Centennial Special Effects

31-Aug-09 2:39 PM by
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Relatively new to YouTube is this review of the evolution of special effects. Though I once interviewed ILM's John Knoll on this very topic, our discussion went back only as far as 1982 and the release of TRON. The following montage includes that film, but it more ambitiously covers not just the last quarter, but the entire century:

It's stupefying to consider the mechanics behind what accounted for "special effects" at the dawn of the cinematic medium. I was 24 when I first saw Claude Rains as The Invisible Man, which impressed me immensely. As I wrote in the Showbits of that era: "What baffles my young mind is, how did they do special effects like that before the advent of computers? There were scenes that showed uninhabited apparel moving about a room, beds making themselves, etc. A couple of theories involving dummies or strings played through my mind, but ultimately, none seemed feasible. What sort of 'tricks of the camera' existed back then?"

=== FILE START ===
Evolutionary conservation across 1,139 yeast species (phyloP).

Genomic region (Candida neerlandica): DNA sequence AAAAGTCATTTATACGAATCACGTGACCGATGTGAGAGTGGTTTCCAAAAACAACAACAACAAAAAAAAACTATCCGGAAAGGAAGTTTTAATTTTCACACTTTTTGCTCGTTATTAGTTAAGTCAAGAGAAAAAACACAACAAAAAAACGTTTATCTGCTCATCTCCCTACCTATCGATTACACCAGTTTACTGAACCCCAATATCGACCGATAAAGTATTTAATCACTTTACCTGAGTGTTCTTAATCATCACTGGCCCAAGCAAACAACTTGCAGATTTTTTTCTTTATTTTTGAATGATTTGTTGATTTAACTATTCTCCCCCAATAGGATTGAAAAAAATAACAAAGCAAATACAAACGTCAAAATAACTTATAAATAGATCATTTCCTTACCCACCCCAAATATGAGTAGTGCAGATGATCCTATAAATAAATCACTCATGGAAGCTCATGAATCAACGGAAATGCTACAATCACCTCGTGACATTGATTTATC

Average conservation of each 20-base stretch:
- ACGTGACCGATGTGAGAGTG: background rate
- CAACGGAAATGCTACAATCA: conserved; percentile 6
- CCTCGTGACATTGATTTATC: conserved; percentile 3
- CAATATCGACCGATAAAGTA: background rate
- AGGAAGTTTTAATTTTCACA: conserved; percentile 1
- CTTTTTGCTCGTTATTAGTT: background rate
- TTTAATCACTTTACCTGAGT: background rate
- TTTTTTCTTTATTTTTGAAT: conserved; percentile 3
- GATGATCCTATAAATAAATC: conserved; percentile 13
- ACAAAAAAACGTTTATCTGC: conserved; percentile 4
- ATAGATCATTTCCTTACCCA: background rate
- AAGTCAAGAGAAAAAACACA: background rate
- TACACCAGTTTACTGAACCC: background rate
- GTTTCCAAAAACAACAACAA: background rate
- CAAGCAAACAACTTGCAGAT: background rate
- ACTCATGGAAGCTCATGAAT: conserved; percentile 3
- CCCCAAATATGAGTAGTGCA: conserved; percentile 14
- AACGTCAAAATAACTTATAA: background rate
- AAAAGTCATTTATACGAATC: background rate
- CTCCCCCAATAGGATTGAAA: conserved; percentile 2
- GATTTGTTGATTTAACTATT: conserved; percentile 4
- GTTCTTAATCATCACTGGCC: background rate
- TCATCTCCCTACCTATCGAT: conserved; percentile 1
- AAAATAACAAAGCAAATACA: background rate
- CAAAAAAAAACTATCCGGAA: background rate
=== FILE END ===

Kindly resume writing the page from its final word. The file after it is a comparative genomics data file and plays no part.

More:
Eric Shepherd responded: "Back then, effects like that were done by retouching each frame of film by hand. Generally it would be done by painting over the stuff you're not supposed to see to blend into the background. These days, of course, it's done by painting the 'invisible' person blue or green, and/or putting them in a skintight body suit of those colors, and then replacing those colors using the background from a still or from video shot without the actor present in the frame."

Although technology has greatly redefined studios' workflows and options, I would say the greatest change that audiences can see in special effects is not in complexity, but in subtlety. It used to be easy and obvious to distinguish authentic from accentuated; now we can see entire sequences and characters without realizing any of it has been fabricated.

I won't debate whether or not such effects are a deception that precludes legitimate acting, but I do wonder about their limited application. Judging from the above video, it seems the genre that makes the most extensive use of special effects are science fiction and fantasy. That's not altogether surprising, but I wonder why we don't see it more often in, say, comedies. Is there something inherently unfunny about CGI?

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